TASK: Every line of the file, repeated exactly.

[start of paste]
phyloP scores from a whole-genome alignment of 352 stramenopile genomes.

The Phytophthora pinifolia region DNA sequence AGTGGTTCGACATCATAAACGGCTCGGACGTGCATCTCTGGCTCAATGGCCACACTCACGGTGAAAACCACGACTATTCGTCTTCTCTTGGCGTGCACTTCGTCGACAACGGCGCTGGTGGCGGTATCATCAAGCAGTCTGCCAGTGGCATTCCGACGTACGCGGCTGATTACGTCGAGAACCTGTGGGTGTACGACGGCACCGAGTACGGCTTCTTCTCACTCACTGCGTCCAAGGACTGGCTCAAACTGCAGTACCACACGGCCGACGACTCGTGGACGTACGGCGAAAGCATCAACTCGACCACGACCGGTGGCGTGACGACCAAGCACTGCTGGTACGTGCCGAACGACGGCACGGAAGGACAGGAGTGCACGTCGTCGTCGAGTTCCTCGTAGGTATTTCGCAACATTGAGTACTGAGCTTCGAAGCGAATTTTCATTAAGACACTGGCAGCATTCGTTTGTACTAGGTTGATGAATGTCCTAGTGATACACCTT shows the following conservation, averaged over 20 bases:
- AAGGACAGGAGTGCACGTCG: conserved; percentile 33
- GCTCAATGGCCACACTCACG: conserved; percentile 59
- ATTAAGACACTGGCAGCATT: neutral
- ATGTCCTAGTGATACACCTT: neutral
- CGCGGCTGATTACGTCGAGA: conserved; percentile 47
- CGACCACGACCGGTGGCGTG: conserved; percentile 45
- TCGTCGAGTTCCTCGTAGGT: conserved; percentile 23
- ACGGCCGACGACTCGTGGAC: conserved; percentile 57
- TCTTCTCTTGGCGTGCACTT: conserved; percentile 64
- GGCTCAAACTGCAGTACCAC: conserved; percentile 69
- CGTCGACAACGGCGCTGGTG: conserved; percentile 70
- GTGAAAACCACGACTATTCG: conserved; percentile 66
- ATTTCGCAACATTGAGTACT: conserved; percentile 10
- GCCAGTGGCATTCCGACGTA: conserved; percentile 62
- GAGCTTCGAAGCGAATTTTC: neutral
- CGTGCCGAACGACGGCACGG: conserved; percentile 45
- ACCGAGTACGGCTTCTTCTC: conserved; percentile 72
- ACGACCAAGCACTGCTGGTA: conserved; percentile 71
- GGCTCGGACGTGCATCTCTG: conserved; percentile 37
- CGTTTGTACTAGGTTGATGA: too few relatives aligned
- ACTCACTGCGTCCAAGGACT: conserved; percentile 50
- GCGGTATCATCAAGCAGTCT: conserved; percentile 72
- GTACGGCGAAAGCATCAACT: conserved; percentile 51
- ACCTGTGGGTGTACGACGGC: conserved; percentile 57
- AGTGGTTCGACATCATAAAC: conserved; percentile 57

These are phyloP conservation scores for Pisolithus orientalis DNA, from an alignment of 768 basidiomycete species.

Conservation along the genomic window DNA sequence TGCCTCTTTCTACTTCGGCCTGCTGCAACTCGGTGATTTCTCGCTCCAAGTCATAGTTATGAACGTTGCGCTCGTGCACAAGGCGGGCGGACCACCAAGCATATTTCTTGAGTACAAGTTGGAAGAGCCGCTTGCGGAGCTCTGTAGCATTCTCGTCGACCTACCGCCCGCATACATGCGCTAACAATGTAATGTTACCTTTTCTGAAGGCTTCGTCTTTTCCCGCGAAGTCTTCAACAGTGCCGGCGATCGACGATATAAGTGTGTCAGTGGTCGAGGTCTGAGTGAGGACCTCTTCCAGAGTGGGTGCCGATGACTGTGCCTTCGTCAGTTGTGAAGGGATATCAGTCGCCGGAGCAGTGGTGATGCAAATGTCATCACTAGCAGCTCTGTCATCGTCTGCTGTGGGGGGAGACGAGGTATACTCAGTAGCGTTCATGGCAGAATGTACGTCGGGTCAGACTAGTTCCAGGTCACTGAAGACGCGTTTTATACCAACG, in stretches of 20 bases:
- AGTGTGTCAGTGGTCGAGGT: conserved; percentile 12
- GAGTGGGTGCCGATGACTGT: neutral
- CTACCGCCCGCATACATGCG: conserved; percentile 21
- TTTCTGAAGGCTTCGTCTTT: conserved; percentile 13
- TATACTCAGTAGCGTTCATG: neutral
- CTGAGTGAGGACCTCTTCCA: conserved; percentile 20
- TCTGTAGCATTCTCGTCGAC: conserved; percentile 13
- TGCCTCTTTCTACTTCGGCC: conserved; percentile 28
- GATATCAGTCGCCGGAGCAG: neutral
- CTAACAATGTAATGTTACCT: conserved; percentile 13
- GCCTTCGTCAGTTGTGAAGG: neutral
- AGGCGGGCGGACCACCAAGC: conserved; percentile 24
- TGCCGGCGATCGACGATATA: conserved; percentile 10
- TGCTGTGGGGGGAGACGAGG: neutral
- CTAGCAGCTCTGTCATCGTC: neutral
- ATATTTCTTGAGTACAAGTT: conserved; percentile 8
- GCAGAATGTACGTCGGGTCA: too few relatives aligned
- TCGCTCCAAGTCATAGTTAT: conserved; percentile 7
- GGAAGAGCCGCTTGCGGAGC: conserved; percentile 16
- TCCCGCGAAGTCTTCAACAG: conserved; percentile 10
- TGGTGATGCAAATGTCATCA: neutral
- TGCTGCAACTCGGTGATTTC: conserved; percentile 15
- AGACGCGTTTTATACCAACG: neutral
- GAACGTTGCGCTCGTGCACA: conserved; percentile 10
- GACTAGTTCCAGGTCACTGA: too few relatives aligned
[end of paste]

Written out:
phyloP scores from a whole-genome alignment of 352 stramenopile genomes.

The Phytophthora pinifolia region DNA sequence AGTGGTTCGACATCATAAACGGCTCGGACGTGCATCTCTGGCTCAATGGCCACACTCACGGTGAAAACCACGACTATTCGTCTTCTCTTGGCGTGCACTTCGTCGACAACGGCGCTGGTGGCGGTATCATCAAGCAGTCTGCCAGTGGCATTCCGACGTACGCGGCTGATTACGTCGAGAACCTGTGGGTGTACGACGGCACCGAGTACGGCTTCTTCTCACTCACTGCGTCCAAGGACTGGCTCAAACTGCAGTACCACACGGCCGACGACTCGTGGACGTACGGCGAAAGCATCAACTCGACCACGACCGGTGGCGTGACGACCAAGCACTGCTGGTACGTGCCGAACGACGGCACGGAAGGACAGGAGTGCACGTCGTCGTCGAGTTCCTCGTAGGTATTTCGCAACATTGAGTACTGAGCTTCGAAGCGAATTTTCATTAAGACACTGGCAGCATTCGTTTGTACTAGGTTGATGAATGTCCTAGTGATACACCTT shows the following conservation, averaged over 20 bases:
- AAGGACAGGAGTGCACGTCG: conserved; percentile 33
- GCTCAATGGCCACACTCACG: conserved; percentile 59
- ATTAAGACACTGGCAGCATT: neutral
- ATGTCCTAGTGATACACCTT: neutral
- CGCGGCTGATTACGTCGAGA: conserved; percentile 47
- CGACCACGACCGGTGGCGTG: conserved; percentile 45
- TCGTCGAGTTCCTCGTAGGT: conserved; percentile 23
- ACGGCCGACGACTCGTGGAC: conserved; percentile 57
- TCTTCTCTTGGCGTGCACTT: conserved; percentile 64
- GGCTCAAACTGCAGTACCAC: conserved; percentile 69
- CGTCGACAACGGCGCTGGTG: conserved; percentile 70
- GTGAAAACCACGACTATTCG: conserved; percentile 66
- ATTTCGCAACATTGAGTACT: conserved; percentile 10
- GCCAGTGGCATTCCGACGTA: conserved; percentile 62
- GAGCTTCGAAGCGAATTTTC: neutral
- CGTGCCGAACGACGGCACGG: conserved; percentile 45
- ACCGAGTACGGCTTCTTCTC: conserved; percentile 72
- ACGACCAAGCACTGCTGGTA: conserved; percentile 71
- GGCTCGGACGTGCATCTCTG: conserved; percentile 37
- CGTTTGTACTAGGTTGATGA: too few relatives aligned
- ACTCACTGCGTCCAAGGACT: conserved; percentile 50
- GCGGTATCATCAAGCAGTCT: conserved; percentile 72
- GTACGGCGAAAGCATCAACT: conserved; percentile 51
- ACCTGTGGGTGTACGACGGC: conserved; percentile 57
- AGTGGTTCGACATCATAAAC: conserved; percentile 57

These are phyloP conservation scores for Pisolithus orientalis DNA, from an alignment of 768 basidiomycete species.

Conservation along the genomic window DNA sequence TGCCTCTTTCTACTTCGGCCTGCTGCAACTCGGTGATTTCTCGCTCCAAGTCATAGTTATGAACGTTGCGCTCGTGCACAAGGCGGGCGGACCACCAAGCATATTTCTTGAGTACAAGTTGGAAGAGCCGCTTGCGGAGCTCTGTAGCATTCTCGTCGACCTACCGCCCGCATACATGCGCTAACAATGTAATGTTACCTTTTCTGAAGGCTTCGTCTTTTCCCGCGAAGTCTTCAACAGTGCCGGCGATCGACGATATAAGTGTGTCAGTGGTCGAGGTCTGAGTGAGGACCTCTTCCAGAGTGGGTGCCGATGACTGTGCCTTCGTCAGTTGTGAAGGGATATCAGTCGCCGGAGCAGTGGTGATGCAAATGTCATCACTAGCAGCTCTGTCATCGTCTGCTGTGGGGGGAGACGAGGTATACTCAGTAGCGTTCATGGCAGAATGTACGTCGGGTCAGACTAGTTCCAGGTCACTGAAGACGCGTTTTATACCAACG, in stretches of 20 bases:
- AGTGTGTCAGTGGTCGAGGT: conserved; percentile 12
- GAGTGGGTGCCGATGACTGT: neutral
- CTACCGCCCGCATACATGCG: conserved; percentile 21
- TTTCTGAAGGCTTCGTCTTT: conserved; percentile 13
- TATACTCAGTAGCGTTCATG: neutral
- CTGAGTGAGGACCTCTTCCA: conserved; percentile 20
- TCTGTAGCATTCTCGTCGAC: conserved; percentile 13
- TGCCTCTTTCTACTTCGGCC: conserved; percentile 28
- GATATCAGTCGCCGGAGCAG: neutral
- CTAACAATGTAATGTTACCT: conserved; percentile 13
- GCCTTCGTCAGTTGTGAAGG: neutral
- AGGCGGGCGGACCACCAAGC: conserved; percentile 24
- TGCCGGCGATCGACGATATA: conserved; percentile 10
- TGCTGTGGGGGGAGACGAGG: neutral
- CTAGCAGCTCTGTCATCGTC: neutral
- ATATTTCTTGAGTACAAGTT: conserved; percentile 8
- GCAGAATGTACGTCGGGTCA: too few relatives aligned
- TCGCTCCAAGTCATAGTTAT: conserved; percentile 7
- GGAAGAGCCGCTTGCGGAGC: conserved; percentile 16
- TCCCGCGAAGTCTTCAACAG: conserved; percentile 10
- TGGTGATGCAAATGTCATCA: neutral
- TGCTGCAACTCGGTGATTTC: conserved; percentile 15
- AGACGCGTTTTATACCAACG: neutral
- GAACGTTGCGCTCGTGCACA: conserved; percentile 10
- GACTAGTTCCAGGTCACTGA: too few relatives aligned